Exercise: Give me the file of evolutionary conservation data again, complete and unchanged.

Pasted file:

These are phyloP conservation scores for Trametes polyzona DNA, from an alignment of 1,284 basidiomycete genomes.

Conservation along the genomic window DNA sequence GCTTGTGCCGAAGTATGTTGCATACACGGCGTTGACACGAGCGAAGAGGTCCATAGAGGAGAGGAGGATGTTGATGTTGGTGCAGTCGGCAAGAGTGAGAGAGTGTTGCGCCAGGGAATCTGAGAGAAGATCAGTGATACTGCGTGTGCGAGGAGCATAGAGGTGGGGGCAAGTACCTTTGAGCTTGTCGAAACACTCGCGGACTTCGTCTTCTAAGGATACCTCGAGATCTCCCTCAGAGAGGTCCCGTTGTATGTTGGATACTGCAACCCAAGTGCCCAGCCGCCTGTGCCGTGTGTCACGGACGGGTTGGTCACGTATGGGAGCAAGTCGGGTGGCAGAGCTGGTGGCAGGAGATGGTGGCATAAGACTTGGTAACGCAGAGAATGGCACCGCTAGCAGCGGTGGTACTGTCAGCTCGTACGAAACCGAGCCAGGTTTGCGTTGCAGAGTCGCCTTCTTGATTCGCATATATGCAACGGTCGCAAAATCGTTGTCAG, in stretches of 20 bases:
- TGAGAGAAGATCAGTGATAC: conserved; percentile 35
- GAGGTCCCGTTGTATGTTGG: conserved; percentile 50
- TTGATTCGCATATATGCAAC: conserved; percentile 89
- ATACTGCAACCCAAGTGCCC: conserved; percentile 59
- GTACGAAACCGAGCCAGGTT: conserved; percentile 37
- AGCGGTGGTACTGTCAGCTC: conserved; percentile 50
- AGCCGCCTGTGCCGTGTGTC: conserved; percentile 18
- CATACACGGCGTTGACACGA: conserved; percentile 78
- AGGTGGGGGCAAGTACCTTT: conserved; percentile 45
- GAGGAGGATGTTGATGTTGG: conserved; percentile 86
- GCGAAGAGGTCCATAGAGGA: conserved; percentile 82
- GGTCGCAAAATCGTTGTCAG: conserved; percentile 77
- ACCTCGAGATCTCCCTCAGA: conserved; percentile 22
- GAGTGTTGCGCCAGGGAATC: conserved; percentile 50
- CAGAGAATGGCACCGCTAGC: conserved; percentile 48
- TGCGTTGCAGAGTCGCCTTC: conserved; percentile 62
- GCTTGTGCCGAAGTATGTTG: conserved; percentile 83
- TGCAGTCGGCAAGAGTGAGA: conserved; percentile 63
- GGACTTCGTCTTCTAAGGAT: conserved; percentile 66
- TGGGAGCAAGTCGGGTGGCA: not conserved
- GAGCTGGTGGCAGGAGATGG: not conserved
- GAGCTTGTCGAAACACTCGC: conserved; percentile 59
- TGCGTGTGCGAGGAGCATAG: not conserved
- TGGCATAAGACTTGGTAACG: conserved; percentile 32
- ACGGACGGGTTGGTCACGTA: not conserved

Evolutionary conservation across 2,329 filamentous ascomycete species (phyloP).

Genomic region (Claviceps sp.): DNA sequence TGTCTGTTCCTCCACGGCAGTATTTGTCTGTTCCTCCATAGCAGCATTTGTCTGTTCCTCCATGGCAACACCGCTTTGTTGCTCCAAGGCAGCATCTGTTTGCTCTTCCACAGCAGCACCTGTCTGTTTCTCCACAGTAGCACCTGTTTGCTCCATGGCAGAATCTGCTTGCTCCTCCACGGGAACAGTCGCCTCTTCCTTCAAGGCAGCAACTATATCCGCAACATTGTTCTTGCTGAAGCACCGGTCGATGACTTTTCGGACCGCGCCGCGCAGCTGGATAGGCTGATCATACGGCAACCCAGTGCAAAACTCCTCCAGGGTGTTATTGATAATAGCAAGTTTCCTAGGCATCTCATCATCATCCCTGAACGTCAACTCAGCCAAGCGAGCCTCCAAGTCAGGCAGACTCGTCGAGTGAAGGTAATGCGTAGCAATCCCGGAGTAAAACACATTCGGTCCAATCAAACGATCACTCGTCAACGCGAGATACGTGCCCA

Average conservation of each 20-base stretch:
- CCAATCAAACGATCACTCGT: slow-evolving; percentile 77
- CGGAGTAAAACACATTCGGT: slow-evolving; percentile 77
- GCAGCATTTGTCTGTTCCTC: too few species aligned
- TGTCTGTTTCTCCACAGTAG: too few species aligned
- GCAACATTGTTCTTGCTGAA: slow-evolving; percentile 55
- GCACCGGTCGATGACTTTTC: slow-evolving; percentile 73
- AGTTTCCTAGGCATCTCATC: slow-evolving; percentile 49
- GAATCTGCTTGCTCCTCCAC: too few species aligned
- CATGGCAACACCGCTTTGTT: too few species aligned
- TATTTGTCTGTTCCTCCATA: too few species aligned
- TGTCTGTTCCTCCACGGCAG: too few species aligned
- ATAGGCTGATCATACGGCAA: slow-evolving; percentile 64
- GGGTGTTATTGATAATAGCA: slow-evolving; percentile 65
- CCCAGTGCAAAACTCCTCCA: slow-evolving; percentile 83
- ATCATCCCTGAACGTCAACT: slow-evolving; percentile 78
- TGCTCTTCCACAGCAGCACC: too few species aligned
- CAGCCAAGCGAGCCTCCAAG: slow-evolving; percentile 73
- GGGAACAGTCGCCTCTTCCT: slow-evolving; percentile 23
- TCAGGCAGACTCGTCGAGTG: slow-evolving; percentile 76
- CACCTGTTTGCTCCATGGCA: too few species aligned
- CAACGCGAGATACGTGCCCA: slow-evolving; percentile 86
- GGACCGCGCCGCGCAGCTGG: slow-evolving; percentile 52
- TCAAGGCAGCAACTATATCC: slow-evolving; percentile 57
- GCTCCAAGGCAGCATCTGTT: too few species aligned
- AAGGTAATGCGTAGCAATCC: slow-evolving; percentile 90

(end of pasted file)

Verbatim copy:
These are phyloP conservation scores for Trametes polyzona DNA, from an alignment of 1,284 basidiomycete genomes.

Conservation along the genomic window DNA sequence GCTTGTGCCGAAGTATGTTGCATACACGGCGTTGACACGAGCGAAGAGGTCCATAGAGGAGAGGAGGATGTTGATGTTGGTGCAGTCGGCAAGAGTGAGAGAGTGTTGCGCCAGGGAATCTGAGAGAAGATCAGTGATACTGCGTGTGCGAGGAGCATAGAGGTGGGGGCAAGTACCTTTGAGCTTGTCGAAACACTCGCGGACTTCGTCTTCTAAGGATACCTCGAGATCTCCCTCAGAGAGGTCCCGTTGTATGTTGGATACTGCAACCCAAGTGCCCAGCCGCCTGTGCCGTGTGTCACGGACGGGTTGGTCACGTATGGGAGCAAGTCGGGTGGCAGAGCTGGTGGCAGGAGATGGTGGCATAAGACTTGGTAACGCAGAGAATGGCACCGCTAGCAGCGGTGGTACTGTCAGCTCGTACGAAACCGAGCCAGGTTTGCGTTGCAGAGTCGCCTTCTTGATTCGCATATATGCAACGGTCGCAAAATCGTTGTCAG, in stretches of 20 bases:
- TGAGAGAAGATCAGTGATAC: conserved; percentile 35
- GAGGTCCCGTTGTATGTTGG: conserved; percentile 50
- TTGATTCGCATATATGCAAC: conserved; percentile 89
- ATACTGCAACCCAAGTGCCC: conserved; percentile 59
- GTACGAAACCGAGCCAGGTT: conserved; percentile 37
- AGCGGTGGTACTGTCAGCTC: conserved; percentile 50
- AGCCGCCTGTGCCGTGTGTC: conserved; percentile 18
- CATACACGGCGTTGACACGA: conserved; percentile 78
- AGGTGGGGGCAAGTACCTTT: conserved; percentile 45
- GAGGAGGATGTTGATGTTGG: conserved; percentile 86
- GCGAAGAGGTCCATAGAGGA: conserved; percentile 82
- GGTCGCAAAATCGTTGTCAG: conserved; percentile 77
- ACCTCGAGATCTCCCTCAGA: conserved; percentile 22
- GAGTGTTGCGCCAGGGAATC: conserved; percentile 50
- CAGAGAATGGCACCGCTAGC: conserved; percentile 48
- TGCGTTGCAGAGTCGCCTTC: conserved; percentile 62
- GCTTGTGCCGAAGTATGTTG: conserved; percentile 83
- TGCAGTCGGCAAGAGTGAGA: conserved; percentile 63
- GGACTTCGTCTTCTAAGGAT: conserved; percentile 66
- TGGGAGCAAGTCGGGTGGCA: not conserved
- GAGCTGGTGGCAGGAGATGG: not conserved
- GAGCTTGTCGAAACACTCGC: conserved; percentile 59
- TGCGTGTGCGAGGAGCATAG: not conserved
- TGGCATAAGACTTGGTAACG: conserved; percentile 32
- ACGGACGGGTTGGTCACGTA: not conserved

Evolutionary conservation across 2,329 filamentous ascomycete species (phyloP).

Genomic region (Claviceps sp.): DNA sequence TGTCTGTTCCTCCACGGCAGTATTTGTCTGTTCCTCCATAGCAGCATTTGTCTGTTCCTCCATGGCAACACCGCTTTGTTGCTCCAAGGCAGCATCTGTTTGCTCTTCCACAGCAGCACCTGTCTGTTTCTCCACAGTAGCACCTGTTTGCTCCATGGCAGAATCTGCTTGCTCCTCCACGGGAACAGTCGCCTCTTCCTTCAAGGCAGCAACTATATCCGCAACATTGTTCTTGCTGAAGCACCGGTCGATGACTTTTCGGACCGCGCCGCGCAGCTGGATAGGCTGATCATACGGCAACCCAGTGCAAAACTCCTCCAGGGTGTTATTGATAATAGCAAGTTTCCTAGGCATCTCATCATCATCCCTGAACGTCAACTCAGCCAAGCGAGCCTCCAAGTCAGGCAGACTCGTCGAGTGAAGGTAATGCGTAGCAATCCCGGAGTAAAACACATTCGGTCCAATCAAACGATCACTCGTCAACGCGAGATACGTGCCCA

Average conservation of each 20-base stretch:
- CCAATCAAACGATCACTCGT: slow-evolving; percentile 77
- CGGAGTAAAACACATTCGGT: slow-evolving; percentile 77
- GCAGCATTTGTCTGTTCCTC: too few species aligned
- TGTCTGTTTCTCCACAGTAG: too few species aligned
- GCAACATTGTTCTTGCTGAA: slow-evolving; percentile 55
- GCACCGGTCGATGACTTTTC: slow-evolving; percentile 73
- AGTTTCCTAGGCATCTCATC: slow-evolving; percentile 49
- GAATCTGCTTGCTCCTCCAC: too few species aligned
- CATGGCAACACCGCTTTGTT: too few species aligned
- TATTTGTCTGTTCCTCCATA: too few species aligned
- TGTCTGTTCCTCCACGGCAG: too few species aligned
- ATAGGCTGATCATACGGCAA: slow-evolving; percentile 64
- GGGTGTTATTGATAATAGCA: slow-evolving; percentile 65
- CCCAGTGCAAAACTCCTCCA: slow-evolving; percentile 83
- ATCATCCCTGAACGTCAACT: slow-evolving; percentile 78
- TGCTCTTCCACAGCAGCACC: too few species aligned
- CAGCCAAGCGAGCCTCCAAG: slow-evolving; percentile 73
- GGGAACAGTCGCCTCTTCCT: slow-evolving; percentile 23
- TCAGGCAGACTCGTCGAGTG: slow-evolving; percentile 76
- CACCTGTTTGCTCCATGGCA: too few species aligned
- CAACGCGAGATACGTGCCCA: slow-evolving; percentile 86
- GGACCGCGCCGCGCAGCTGG: slow-evolving; percentile 52
- TCAAGGCAGCAACTATATCC: slow-evolving; percentile 57
- GCTCCAAGGCAGCATCTGTT: too few species aligned
- AAGGTAATGCGTAGCAATCC: slow-evolving; percentile 90